What Types of Treatment Can an Occupational Therapist Offer?


What is an occupational therapist?

The role of an occupational therapist, or OT, is to help individuals maintain independence by teaching them ways to modify everyday tasks and activities that they can no longer do or have difficulty completing on their own. This could be due to certain conditions, such as autism, ADHD, sensory processing disorder, Alzheimer’s, arthritis, traumatic injury, stroke, etc. An OT can help individuals learn how to use assistive technology, learn different ways to complete tasks, suggest safety measures for the home, and train caregivers. Some OT’s help with cognitive aspects of daily life, such as helping with organization, routines, and problem-solving.

Types of treatment offered by a OT

Occupational therapists offer various types of treatments based on a person's needs in their daily life. The main goal is to increase functionality and gain independence. Examples of treatment that an OT may offer include help with assistive devices, teaching adaptive living, home safety, physical training, speech therapy, cognitive functioning, and caregiver training.

Assistive devices

An OT can prescribe assistive devices, such as walkers, wheelchairs, crutches, shower seats, etc. Additionally, they can train on proper usage. Misuse of assistive devices can be dangerous.

Adaptive living

An OT can teach different methods of completing tasks, such as buttoning a shirt, tying shoes, holding a pencil, etc., to create less stress on the body, or that may be more feasible for the individual. Often, individuals get accustomed to doing things a particular way. However, other techniques may be more effective under certain circumstances. An OT can help individualize tasks for optimal results.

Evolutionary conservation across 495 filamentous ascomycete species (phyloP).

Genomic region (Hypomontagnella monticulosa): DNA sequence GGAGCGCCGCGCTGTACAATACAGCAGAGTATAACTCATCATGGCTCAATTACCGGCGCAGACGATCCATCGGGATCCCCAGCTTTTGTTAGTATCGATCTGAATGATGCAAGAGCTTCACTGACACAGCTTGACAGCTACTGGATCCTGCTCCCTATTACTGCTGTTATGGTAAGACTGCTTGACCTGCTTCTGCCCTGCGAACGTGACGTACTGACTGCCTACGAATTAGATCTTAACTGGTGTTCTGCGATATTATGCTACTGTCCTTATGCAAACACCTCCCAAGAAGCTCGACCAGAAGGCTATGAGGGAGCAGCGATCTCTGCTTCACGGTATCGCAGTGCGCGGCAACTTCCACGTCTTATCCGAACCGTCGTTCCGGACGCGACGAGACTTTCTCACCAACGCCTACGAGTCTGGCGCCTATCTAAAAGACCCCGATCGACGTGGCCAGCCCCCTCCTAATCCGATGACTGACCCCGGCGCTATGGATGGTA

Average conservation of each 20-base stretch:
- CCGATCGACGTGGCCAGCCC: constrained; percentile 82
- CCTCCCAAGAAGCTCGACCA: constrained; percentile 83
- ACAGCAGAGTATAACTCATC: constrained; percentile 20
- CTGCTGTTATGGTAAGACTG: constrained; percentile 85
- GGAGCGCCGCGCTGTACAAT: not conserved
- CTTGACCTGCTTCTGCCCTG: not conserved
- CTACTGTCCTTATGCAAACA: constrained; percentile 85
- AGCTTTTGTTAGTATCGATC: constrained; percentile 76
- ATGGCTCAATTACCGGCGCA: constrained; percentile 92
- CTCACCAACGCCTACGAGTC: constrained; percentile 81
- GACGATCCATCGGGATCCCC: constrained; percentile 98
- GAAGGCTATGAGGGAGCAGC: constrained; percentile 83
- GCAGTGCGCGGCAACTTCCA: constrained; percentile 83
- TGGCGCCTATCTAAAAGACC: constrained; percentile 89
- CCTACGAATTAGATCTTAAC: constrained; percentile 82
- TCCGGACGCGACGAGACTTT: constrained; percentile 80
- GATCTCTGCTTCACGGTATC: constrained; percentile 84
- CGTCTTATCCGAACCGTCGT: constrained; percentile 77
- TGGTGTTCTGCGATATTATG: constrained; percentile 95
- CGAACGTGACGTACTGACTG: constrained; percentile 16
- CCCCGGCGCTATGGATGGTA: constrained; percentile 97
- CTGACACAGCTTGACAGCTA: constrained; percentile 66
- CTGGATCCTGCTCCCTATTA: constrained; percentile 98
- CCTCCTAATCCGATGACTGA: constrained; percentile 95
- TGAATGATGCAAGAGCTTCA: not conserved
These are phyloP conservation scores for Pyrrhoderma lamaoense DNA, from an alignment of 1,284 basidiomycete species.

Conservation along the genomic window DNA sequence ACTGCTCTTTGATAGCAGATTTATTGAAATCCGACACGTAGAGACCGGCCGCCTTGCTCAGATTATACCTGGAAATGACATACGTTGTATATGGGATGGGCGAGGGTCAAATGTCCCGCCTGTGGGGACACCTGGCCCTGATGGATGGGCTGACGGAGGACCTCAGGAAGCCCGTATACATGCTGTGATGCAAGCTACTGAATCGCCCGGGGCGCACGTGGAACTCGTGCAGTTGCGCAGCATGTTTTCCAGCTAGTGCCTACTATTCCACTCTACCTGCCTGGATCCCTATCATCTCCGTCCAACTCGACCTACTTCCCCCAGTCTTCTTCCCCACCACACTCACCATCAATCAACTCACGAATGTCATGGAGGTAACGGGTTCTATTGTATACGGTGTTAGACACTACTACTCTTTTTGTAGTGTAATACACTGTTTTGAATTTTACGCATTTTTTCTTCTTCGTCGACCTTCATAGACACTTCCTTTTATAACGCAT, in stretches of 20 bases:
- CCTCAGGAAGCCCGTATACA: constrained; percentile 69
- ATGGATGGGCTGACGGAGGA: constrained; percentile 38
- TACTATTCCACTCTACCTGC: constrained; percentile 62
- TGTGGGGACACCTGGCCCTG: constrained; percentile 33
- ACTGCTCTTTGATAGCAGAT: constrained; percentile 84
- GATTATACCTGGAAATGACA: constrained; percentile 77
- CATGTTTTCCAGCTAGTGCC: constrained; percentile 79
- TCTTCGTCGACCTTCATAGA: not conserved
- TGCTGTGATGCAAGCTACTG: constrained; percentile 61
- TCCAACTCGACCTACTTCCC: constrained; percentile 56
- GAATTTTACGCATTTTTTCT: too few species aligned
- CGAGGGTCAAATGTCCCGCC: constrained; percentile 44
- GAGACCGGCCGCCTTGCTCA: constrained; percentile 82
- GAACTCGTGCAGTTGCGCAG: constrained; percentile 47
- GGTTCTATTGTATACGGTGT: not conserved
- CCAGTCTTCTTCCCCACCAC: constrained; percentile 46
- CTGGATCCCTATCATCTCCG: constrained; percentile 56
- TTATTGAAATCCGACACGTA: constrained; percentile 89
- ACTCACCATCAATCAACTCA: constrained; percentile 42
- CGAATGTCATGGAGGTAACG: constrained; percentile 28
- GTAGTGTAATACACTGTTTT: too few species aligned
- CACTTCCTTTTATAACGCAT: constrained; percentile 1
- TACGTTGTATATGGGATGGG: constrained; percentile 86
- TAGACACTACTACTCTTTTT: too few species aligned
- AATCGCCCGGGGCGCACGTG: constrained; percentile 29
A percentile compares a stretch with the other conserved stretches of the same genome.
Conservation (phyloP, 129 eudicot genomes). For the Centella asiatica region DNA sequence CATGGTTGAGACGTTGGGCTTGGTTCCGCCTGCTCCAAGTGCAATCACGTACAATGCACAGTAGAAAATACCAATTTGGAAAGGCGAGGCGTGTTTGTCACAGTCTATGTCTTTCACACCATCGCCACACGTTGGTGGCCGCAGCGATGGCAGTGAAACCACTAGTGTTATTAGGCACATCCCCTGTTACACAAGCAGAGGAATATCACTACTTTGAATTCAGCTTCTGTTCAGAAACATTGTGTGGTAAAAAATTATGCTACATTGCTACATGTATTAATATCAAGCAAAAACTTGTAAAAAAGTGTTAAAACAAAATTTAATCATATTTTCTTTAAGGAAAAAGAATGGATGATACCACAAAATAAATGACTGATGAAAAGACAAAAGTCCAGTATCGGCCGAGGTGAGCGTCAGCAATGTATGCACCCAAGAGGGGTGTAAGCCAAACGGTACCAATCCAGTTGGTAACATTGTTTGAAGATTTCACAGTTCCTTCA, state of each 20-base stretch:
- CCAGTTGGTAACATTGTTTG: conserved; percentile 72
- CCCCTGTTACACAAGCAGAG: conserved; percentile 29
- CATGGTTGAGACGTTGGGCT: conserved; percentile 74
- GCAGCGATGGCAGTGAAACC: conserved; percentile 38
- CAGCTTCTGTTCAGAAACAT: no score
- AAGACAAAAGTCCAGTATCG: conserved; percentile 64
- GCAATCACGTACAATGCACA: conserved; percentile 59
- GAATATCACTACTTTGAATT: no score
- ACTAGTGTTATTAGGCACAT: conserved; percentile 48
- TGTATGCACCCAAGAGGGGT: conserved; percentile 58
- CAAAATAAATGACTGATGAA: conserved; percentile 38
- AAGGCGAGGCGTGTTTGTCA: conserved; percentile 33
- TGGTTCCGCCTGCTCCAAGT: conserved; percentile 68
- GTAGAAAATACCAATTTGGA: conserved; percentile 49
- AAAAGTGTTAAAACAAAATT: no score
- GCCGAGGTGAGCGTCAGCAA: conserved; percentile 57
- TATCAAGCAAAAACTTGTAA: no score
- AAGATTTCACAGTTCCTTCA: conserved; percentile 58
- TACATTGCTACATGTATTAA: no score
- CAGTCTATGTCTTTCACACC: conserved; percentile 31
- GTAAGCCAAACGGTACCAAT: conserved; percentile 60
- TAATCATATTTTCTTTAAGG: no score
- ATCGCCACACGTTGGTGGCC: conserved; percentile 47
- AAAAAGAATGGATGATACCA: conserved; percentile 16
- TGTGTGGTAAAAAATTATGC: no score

Home safety tips can be provided by an OT. This could include suggestions on how to prevent falls, make a home handicap accessible, safely showering, etc.

Physical training

Individuals who have had a stroke, have cerebral palsy, or experience a similar condition may have difficulties with balance and strength. An OT can work with these individuals to help them regain strength and balance. They can also help with motor skills and hand-eye coordination.

Speech training

When speech is impacted by a condition, an OT can help a person re-learn how to form different sounds with their mouth. They may teach exercises to build the muscles in the mouth, tongue and throat in order to make the sounds.

Cognitive functioning

For individuals who struggle with memory, organization, planning, etc., an OT can help develop a system that provides structure in their life. This might include using a planner, journal, notes, voice memos, task lists, etc.

Caregiver training

Oftentimes, an OT will train a caregiver on how to best assist an individual. This could include ensuring they know the safety measures, how to safely use assistive devices, how to implement organizational methods, etc.